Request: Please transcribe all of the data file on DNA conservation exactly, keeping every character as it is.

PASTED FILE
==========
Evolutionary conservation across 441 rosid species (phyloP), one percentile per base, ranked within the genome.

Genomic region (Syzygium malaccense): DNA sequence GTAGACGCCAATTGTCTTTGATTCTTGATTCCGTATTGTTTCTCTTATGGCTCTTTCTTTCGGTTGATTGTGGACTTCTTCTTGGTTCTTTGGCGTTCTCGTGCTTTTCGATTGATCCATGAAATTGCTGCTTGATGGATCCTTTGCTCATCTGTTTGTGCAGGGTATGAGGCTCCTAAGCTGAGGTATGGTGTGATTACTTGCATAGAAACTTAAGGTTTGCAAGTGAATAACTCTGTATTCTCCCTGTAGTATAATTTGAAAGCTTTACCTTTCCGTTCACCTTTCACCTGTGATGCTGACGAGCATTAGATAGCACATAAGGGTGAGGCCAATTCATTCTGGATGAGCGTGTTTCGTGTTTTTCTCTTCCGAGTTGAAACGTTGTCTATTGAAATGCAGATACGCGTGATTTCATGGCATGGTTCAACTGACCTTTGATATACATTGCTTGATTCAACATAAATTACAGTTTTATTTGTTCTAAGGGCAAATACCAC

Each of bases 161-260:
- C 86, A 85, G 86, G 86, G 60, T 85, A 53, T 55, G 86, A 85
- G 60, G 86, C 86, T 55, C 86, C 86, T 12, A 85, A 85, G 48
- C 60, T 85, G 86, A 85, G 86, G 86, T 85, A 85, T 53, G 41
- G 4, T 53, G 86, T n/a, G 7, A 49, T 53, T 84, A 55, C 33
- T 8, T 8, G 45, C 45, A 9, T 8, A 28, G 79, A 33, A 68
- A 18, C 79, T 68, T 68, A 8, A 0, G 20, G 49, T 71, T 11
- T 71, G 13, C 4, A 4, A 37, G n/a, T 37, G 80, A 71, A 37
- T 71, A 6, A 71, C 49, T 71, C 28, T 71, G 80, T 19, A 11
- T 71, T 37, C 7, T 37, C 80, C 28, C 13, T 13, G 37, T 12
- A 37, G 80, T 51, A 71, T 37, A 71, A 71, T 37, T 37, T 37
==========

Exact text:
Evolutionary conservation across 441 rosid species (phyloP), one percentile per base, ranked within the genome.

Genomic region (Syzygium malaccense): DNA sequence GTAGACGCCAATTGTCTTTGATTCTTGATTCCGTATTGTTTCTCTTATGGCTCTTTCTTTCGGTTGATTGTGGACTTCTTCTTGGTTCTTTGGCGTTCTCGTGCTTTTCGATTGATCCATGAAATTGCTGCTTGATGGATCCTTTGCTCATCTGTTTGTGCAGGGTATGAGGCTCCTAAGCTGAGGTATGGTGTGATTACTTGCATAGAAACTTAAGGTTTGCAAGTGAATAACTCTGTATTCTCCCTGTAGTATAATTTGAAAGCTTTACCTTTCCGTTCACCTTTCACCTGTGATGCTGACGAGCATTAGATAGCACATAAGGGTGAGGCCAATTCATTCTGGATGAGCGTGTTTCGTGTTTTTCTCTTCCGAGTTGAAACGTTGTCTATTGAAATGCAGATACGCGTGATTTCATGGCATGGTTCAACTGACCTTTGATATACATTGCTTGATTCAACATAAATTACAGTTTTATTTGTTCTAAGGGCAAATACCAC

Each of bases 161-260:
- C 86, A 85, G 86, G 86, G 60, T 85, A 53, T 55, G 86, A 85
- G 60, G 86, C 86, T 55, C 86, C 86, T 12, A 85, A 85, G 48
- C 60, T 85, G 86, A 85, G 86, G 86, T 85, A 85, T 53, G 41
- G 4, T 53, G 86, T n/a, G 7, A 49, T 53, T 84, A 55, C 33
- T 8, T 8, G 45, C 45, A 9, T 8, A 28, G 79, A 33, A 68
- A 18, C 79, T 68, T 68, A 8, A 0, G 20, G 49, T 71, T 11
- T 71, G 13, C 4, A 4, A 37, G n/a, T 37, G 80, A 71, A 37
- T 71, A 6, A 71, C 49, T 71, C 28, T 71, G 80, T 19, A 11
- T 71, T 37, C 7, T 37, C 80, C 28, C 13, T 13, G 37, T 12
- A 37, G 80, T 51, A 71, T 37, A 71, A 71, T 37, T 37, T 37